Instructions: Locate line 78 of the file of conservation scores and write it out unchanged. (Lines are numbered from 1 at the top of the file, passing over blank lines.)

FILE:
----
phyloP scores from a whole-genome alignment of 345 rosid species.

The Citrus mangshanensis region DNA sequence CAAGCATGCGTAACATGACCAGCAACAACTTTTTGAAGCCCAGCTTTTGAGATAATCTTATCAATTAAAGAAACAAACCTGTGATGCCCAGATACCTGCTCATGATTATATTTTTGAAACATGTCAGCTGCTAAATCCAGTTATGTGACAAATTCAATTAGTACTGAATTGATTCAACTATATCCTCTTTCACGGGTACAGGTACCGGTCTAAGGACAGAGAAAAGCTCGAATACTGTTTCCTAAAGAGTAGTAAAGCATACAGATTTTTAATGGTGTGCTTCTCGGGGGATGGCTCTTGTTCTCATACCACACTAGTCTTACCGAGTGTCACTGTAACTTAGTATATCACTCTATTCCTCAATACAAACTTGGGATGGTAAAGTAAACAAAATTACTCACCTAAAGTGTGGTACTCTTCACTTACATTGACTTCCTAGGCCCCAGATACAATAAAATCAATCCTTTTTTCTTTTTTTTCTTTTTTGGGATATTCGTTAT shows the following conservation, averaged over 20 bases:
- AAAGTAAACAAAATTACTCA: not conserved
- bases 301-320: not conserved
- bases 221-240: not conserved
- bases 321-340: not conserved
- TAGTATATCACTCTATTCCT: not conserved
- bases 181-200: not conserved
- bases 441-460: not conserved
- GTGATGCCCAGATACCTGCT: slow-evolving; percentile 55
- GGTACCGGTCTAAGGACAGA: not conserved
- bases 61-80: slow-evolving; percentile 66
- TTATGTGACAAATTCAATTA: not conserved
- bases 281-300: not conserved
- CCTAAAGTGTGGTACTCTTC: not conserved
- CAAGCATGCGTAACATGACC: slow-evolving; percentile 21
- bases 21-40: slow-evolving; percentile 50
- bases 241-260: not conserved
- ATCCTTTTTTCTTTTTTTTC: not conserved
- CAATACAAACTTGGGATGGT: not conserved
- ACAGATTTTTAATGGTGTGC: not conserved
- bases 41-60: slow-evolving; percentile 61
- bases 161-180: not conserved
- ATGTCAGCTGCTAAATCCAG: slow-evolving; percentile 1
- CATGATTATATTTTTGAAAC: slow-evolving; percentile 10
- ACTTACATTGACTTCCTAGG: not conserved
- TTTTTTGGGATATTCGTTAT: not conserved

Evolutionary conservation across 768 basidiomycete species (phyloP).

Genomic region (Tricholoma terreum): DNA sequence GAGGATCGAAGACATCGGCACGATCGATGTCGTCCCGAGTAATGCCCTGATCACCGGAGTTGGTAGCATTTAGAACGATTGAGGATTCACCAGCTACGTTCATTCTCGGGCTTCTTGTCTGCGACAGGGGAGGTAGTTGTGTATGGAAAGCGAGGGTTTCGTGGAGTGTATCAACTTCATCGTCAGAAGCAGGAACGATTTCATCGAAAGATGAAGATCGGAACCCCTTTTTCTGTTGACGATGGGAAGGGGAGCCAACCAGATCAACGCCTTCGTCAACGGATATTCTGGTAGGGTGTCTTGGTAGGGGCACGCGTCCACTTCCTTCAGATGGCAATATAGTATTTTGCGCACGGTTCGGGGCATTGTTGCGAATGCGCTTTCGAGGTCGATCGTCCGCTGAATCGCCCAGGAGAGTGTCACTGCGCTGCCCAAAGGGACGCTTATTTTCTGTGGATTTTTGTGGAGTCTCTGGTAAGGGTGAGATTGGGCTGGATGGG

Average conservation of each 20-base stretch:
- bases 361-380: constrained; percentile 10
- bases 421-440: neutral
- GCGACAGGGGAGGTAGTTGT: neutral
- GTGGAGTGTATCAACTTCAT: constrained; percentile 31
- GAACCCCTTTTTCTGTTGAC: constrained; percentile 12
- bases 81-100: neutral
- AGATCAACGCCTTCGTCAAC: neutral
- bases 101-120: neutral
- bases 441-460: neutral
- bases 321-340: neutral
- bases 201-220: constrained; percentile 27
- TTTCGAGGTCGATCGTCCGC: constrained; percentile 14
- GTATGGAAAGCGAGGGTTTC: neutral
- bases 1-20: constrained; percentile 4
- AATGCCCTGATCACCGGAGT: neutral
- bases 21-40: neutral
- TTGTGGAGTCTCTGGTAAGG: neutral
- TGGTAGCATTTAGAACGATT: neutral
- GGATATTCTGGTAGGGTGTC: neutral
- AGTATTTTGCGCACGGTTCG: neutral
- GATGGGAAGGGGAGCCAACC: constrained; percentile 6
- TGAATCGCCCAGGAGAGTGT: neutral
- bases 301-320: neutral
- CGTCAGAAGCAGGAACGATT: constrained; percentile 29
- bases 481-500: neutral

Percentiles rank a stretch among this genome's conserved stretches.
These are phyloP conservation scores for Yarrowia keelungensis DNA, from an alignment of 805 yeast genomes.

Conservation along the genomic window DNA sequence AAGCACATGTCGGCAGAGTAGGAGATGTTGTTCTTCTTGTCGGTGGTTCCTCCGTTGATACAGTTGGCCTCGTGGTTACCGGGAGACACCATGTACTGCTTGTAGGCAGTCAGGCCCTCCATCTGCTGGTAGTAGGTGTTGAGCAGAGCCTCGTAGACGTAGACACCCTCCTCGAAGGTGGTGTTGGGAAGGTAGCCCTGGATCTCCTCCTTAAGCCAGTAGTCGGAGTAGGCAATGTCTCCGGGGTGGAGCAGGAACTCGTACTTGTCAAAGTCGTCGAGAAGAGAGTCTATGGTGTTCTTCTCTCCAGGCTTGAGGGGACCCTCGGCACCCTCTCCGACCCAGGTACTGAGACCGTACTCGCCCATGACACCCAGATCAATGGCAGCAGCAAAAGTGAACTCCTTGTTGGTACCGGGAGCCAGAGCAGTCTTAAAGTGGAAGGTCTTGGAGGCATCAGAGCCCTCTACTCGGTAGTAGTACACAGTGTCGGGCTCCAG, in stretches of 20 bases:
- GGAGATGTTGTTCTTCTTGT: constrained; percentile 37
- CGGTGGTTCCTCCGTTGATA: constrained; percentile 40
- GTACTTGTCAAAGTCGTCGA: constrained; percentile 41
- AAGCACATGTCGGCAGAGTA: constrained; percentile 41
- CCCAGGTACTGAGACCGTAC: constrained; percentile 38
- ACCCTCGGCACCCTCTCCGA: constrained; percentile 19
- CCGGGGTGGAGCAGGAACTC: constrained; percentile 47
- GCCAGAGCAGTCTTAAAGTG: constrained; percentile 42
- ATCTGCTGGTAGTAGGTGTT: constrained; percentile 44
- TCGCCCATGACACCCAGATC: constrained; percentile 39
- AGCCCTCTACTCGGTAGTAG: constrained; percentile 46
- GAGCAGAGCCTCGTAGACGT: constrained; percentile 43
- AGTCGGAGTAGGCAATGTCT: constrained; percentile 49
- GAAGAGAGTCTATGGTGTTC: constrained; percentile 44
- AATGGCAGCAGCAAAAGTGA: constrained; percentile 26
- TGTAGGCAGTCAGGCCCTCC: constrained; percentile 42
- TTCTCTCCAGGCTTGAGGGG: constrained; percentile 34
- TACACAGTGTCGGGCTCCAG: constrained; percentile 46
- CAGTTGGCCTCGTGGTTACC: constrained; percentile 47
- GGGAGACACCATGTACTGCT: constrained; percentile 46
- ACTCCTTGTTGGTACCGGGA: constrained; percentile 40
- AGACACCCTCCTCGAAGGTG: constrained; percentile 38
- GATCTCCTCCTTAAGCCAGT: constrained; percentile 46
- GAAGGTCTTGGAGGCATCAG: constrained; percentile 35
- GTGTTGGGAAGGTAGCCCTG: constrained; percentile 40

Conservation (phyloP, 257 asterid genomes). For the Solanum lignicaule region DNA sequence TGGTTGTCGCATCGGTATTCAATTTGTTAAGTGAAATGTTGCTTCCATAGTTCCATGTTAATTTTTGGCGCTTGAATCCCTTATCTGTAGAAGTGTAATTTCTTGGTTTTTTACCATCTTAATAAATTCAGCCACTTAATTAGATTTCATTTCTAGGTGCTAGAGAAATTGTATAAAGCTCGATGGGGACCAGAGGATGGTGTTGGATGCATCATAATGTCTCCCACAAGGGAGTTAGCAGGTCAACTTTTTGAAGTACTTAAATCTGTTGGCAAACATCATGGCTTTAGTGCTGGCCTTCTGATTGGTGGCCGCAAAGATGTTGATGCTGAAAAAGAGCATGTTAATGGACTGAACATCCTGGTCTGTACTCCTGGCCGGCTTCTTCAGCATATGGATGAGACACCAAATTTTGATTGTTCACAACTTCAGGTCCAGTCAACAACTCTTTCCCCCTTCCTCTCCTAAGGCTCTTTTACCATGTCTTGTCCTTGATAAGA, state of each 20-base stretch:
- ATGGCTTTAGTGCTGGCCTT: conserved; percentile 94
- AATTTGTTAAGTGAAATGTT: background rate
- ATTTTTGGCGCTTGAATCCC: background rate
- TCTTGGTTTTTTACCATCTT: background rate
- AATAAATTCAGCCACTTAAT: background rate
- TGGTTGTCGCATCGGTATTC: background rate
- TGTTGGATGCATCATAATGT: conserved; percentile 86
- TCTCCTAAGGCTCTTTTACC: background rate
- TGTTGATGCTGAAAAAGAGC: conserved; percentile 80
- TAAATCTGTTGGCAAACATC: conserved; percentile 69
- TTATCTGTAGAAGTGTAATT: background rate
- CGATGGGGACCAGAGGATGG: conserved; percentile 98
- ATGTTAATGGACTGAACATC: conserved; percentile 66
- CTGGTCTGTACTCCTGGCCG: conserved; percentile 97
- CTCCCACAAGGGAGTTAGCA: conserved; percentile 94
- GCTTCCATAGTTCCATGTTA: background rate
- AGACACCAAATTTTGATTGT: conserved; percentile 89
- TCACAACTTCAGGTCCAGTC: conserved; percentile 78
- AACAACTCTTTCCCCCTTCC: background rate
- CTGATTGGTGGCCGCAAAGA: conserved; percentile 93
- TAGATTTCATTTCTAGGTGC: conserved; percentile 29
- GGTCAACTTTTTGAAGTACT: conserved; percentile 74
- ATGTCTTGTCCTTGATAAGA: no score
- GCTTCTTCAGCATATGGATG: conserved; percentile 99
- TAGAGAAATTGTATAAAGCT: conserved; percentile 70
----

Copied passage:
- GGGAGACACCATGTACTGCT: constrained; percentile 46